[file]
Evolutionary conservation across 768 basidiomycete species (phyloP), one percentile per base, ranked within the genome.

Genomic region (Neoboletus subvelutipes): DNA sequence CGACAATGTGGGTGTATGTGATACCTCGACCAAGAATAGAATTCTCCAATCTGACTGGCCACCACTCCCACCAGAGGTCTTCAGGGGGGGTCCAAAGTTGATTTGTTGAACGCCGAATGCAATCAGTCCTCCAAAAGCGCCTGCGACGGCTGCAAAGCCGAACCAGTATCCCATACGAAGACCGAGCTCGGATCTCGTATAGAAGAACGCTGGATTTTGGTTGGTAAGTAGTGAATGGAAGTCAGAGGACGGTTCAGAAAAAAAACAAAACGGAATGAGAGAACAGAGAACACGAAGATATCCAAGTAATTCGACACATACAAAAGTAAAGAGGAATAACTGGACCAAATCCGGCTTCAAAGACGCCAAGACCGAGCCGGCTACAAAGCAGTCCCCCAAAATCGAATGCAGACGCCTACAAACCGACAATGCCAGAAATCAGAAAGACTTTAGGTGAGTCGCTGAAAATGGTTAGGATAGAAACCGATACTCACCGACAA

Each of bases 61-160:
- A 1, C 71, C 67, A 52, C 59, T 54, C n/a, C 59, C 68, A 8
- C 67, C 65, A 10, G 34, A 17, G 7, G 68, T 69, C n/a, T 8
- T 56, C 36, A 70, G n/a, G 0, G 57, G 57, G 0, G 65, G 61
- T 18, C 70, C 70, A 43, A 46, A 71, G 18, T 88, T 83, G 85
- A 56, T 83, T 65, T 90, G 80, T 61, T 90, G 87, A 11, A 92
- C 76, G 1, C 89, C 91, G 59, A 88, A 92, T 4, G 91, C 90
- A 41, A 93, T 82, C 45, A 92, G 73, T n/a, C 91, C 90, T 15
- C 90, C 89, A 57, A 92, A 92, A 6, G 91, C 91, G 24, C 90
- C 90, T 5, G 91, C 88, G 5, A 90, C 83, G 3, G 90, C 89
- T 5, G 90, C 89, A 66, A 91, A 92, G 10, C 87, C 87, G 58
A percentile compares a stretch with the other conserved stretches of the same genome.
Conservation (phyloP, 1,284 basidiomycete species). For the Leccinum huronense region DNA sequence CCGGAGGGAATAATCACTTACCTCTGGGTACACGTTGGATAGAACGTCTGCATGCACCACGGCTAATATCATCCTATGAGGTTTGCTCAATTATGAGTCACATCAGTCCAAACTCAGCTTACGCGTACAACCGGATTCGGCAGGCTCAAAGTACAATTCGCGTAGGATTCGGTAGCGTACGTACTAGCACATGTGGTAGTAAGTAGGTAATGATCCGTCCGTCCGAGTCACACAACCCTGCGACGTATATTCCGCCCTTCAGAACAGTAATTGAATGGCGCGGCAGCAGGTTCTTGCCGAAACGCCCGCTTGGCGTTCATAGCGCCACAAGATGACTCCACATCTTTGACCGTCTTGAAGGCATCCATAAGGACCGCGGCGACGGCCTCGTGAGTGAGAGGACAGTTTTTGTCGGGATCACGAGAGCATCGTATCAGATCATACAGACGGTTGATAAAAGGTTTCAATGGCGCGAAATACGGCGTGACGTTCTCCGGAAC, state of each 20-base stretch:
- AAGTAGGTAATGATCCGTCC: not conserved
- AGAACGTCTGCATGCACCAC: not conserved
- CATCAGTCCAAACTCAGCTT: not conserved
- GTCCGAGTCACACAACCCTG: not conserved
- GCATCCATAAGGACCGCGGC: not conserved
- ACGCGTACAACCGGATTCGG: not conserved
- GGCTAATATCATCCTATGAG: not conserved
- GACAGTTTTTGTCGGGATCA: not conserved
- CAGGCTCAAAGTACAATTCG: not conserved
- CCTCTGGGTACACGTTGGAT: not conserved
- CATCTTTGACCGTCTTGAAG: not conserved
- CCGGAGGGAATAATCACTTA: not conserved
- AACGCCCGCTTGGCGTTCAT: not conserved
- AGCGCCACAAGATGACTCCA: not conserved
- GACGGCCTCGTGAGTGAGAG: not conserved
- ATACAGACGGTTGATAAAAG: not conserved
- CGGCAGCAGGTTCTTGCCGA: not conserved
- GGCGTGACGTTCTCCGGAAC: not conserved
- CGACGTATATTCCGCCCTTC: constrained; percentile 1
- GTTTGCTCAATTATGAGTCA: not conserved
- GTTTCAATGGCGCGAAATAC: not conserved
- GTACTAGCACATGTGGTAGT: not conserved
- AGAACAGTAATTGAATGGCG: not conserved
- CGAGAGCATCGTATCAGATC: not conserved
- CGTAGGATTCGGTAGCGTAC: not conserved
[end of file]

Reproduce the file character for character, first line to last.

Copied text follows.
Evolutionary conservation across 768 basidiomycete species (phyloP), one percentile per base, ranked within the genome.

Genomic region (Neoboletus subvelutipes): DNA sequence CGACAATGTGGGTGTATGTGATACCTCGACCAAGAATAGAATTCTCCAATCTGACTGGCCACCACTCCCACCAGAGGTCTTCAGGGGGGGTCCAAAGTTGATTTGTTGAACGCCGAATGCAATCAGTCCTCCAAAAGCGCCTGCGACGGCTGCAAAGCCGAACCAGTATCCCATACGAAGACCGAGCTCGGATCTCGTATAGAAGAACGCTGGATTTTGGTTGGTAAGTAGTGAATGGAAGTCAGAGGACGGTTCAGAAAAAAAACAAAACGGAATGAGAGAACAGAGAACACGAAGATATCCAAGTAATTCGACACATACAAAAGTAAAGAGGAATAACTGGACCAAATCCGGCTTCAAAGACGCCAAGACCGAGCCGGCTACAAAGCAGTCCCCCAAAATCGAATGCAGACGCCTACAAACCGACAATGCCAGAAATCAGAAAGACTTTAGGTGAGTCGCTGAAAATGGTTAGGATAGAAACCGATACTCACCGACAA

Each of bases 61-160:
- A 1, C 71, C 67, A 52, C 59, T 54, C n/a, C 59, C 68, A 8
- C 67, C 65, A 10, G 34, A 17, G 7, G 68, T 69, C n/a, T 8
- T 56, C 36, A 70, G n/a, G 0, G 57, G 57, G 0, G 65, G 61
- T 18, C 70, C 70, A 43, A 46, A 71, G 18, T 88, T 83, G 85
- A 56, T 83, T 65, T 90, G 80, T 61, T 90, G 87, A 11, A 92
- C 76, G 1, C 89, C 91, G 59, A 88, A 92, T 4, G 91, C 90
- A 41, A 93, T 82, C 45, A 92, G 73, T n/a, C 91, C 90, T 15
- C 90, C 89, A 57, A 92, A 92, A 6, G 91, C 91, G 24, C 90
- C 90, T 5, G 91, C 88, G 5, A 90, C 83, G 3, G 90, C 89
- T 5, G 90, C 89, A 66, A 91, A 92, G 10, C 87, C 87, G 58
A percentile compares a stretch with the other conserved stretches of the same genome.
Conservation (phyloP, 1,284 basidiomycete species). For the Leccinum huronense region DNA sequence CCGGAGGGAATAATCACTTACCTCTGGGTACACGTTGGATAGAACGTCTGCATGCACCACGGCTAATATCATCCTATGAGGTTTGCTCAATTATGAGTCACATCAGTCCAAACTCAGCTTACGCGTACAACCGGATTCGGCAGGCTCAAAGTACAATTCGCGTAGGATTCGGTAGCGTACGTACTAGCACATGTGGTAGTAAGTAGGTAATGATCCGTCCGTCCGAGTCACACAACCCTGCGACGTATATTCCGCCCTTCAGAACAGTAATTGAATGGCGCGGCAGCAGGTTCTTGCCGAAACGCCCGCTTGGCGTTCATAGCGCCACAAGATGACTCCACATCTTTGACCGTCTTGAAGGCATCCATAAGGACCGCGGCGACGGCCTCGTGAGTGAGAGGACAGTTTTTGTCGGGATCACGAGAGCATCGTATCAGATCATACAGACGGTTGATAAAAGGTTTCAATGGCGCGAAATACGGCGTGACGTTCTCCGGAAC, state of each 20-base stretch:
- AAGTAGGTAATGATCCGTCC: not conserved
- AGAACGTCTGCATGCACCAC: not conserved
- CATCAGTCCAAACTCAGCTT: not conserved
- GTCCGAGTCACACAACCCTG: not conserved
- GCATCCATAAGGACCGCGGC: not conserved
- ACGCGTACAACCGGATTCGG: not conserved
- GGCTAATATCATCCTATGAG: not conserved
- GACAGTTTTTGTCGGGATCA: not conserved
- CAGGCTCAAAGTACAATTCG: not conserved
- CCTCTGGGTACACGTTGGAT: not conserved
- CATCTTTGACCGTCTTGAAG: not conserved
- CCGGAGGGAATAATCACTTA: not conserved
- AACGCCCGCTTGGCGTTCAT: not conserved
- AGCGCCACAAGATGACTCCA: not conserved
- GACGGCCTCGTGAGTGAGAG: not conserved
- ATACAGACGGTTGATAAAAG: not conserved
- CGGCAGCAGGTTCTTGCCGA: not conserved
- GGCGTGACGTTCTCCGGAAC: not conserved
- CGACGTATATTCCGCCCTTC: constrained; percentile 1
- GTTTGCTCAATTATGAGTCA: not conserved
- GTTTCAATGGCGCGAAATAC: not conserved
- GTACTAGCACATGTGGTAGT: not conserved
- AGAACAGTAATTGAATGGCG: not conserved
- CGAGAGCATCGTATCAGATC: not conserved
- CGTAGGATTCGGTAGCGTAC: not conserved